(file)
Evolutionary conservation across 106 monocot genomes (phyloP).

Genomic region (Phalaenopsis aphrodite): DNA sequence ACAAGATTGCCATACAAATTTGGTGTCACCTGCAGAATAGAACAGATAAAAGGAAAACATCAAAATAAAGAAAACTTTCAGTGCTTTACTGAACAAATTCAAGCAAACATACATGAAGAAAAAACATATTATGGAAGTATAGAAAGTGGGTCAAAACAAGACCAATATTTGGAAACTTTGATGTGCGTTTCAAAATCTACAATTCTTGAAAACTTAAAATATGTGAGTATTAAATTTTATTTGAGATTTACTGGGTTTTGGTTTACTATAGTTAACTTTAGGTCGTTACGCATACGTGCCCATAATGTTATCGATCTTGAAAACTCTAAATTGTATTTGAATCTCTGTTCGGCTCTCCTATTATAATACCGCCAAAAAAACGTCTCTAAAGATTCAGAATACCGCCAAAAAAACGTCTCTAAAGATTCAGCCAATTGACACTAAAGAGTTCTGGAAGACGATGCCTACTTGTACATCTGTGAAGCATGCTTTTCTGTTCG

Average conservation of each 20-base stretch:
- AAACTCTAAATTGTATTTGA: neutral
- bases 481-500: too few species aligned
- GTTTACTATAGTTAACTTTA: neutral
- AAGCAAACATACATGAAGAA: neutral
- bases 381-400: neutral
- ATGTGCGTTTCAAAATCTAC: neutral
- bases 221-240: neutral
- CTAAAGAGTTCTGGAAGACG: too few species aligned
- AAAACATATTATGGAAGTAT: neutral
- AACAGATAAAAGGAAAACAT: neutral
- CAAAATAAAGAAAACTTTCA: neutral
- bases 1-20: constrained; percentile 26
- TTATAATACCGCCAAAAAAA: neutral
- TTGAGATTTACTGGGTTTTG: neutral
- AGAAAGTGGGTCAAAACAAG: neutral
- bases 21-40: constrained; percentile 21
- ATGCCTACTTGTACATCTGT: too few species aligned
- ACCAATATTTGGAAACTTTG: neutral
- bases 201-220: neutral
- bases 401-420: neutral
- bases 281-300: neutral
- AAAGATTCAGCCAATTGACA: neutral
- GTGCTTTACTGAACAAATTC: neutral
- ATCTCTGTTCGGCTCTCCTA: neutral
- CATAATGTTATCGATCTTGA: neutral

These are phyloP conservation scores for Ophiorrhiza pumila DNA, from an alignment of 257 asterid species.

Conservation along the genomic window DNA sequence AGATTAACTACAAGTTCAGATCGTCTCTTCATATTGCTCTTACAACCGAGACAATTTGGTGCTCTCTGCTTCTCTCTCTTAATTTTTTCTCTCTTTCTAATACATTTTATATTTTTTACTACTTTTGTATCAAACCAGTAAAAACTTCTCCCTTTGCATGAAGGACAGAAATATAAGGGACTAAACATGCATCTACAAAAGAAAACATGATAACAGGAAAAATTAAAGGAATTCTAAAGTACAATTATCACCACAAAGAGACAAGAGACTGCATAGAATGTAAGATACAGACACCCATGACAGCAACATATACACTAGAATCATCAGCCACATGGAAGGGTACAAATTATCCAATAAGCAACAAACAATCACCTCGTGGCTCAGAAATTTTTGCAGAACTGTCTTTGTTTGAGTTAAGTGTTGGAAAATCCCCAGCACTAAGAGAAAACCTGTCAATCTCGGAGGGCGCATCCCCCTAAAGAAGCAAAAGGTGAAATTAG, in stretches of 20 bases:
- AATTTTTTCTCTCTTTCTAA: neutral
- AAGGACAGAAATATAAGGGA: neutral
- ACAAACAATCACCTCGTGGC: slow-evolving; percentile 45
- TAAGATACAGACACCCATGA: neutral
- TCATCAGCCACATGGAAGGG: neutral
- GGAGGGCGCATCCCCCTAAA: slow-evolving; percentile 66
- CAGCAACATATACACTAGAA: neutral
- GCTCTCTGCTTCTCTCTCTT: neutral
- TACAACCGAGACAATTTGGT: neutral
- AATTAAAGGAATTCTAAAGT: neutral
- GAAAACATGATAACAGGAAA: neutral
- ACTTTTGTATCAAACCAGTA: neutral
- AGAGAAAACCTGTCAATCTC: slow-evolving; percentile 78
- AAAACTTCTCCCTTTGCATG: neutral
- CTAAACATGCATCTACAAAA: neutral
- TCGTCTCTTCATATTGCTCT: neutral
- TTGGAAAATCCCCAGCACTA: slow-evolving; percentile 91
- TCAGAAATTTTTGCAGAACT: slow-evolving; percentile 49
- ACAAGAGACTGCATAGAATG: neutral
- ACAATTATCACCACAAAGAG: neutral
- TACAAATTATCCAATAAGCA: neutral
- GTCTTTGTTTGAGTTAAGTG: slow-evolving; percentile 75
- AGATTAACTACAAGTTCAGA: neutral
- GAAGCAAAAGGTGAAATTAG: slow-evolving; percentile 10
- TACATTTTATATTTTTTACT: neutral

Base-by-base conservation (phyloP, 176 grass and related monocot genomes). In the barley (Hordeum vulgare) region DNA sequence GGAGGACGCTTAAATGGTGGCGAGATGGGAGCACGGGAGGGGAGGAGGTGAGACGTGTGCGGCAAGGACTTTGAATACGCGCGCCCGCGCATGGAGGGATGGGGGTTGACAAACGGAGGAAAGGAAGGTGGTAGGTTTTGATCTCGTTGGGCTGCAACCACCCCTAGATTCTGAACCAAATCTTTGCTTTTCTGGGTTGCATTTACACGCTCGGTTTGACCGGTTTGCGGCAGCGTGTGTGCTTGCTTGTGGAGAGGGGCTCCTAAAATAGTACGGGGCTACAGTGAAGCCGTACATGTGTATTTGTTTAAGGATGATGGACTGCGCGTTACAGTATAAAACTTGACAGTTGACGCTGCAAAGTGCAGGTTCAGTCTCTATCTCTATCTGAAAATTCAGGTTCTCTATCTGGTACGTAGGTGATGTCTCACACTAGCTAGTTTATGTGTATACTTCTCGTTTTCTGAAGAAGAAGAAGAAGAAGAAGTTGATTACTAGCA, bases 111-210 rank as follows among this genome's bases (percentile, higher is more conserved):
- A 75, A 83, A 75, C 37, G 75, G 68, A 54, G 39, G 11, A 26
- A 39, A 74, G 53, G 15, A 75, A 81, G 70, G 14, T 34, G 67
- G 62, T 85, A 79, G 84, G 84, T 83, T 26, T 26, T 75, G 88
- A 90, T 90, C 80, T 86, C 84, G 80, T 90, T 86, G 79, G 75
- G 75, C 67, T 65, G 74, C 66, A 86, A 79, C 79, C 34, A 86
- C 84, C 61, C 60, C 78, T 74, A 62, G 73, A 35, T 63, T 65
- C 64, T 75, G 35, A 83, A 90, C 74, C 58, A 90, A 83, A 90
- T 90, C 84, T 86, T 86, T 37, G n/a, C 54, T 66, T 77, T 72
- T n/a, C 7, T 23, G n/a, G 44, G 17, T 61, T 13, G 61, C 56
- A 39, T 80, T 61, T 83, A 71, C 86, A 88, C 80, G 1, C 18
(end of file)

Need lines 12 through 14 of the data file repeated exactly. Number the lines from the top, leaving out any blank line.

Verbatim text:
- AAAACATATTATGGAAGTAT: neutral
- AACAGATAAAAGGAAAACAT: neutral
- CAAAATAAAGAAAACTTTCA: neutral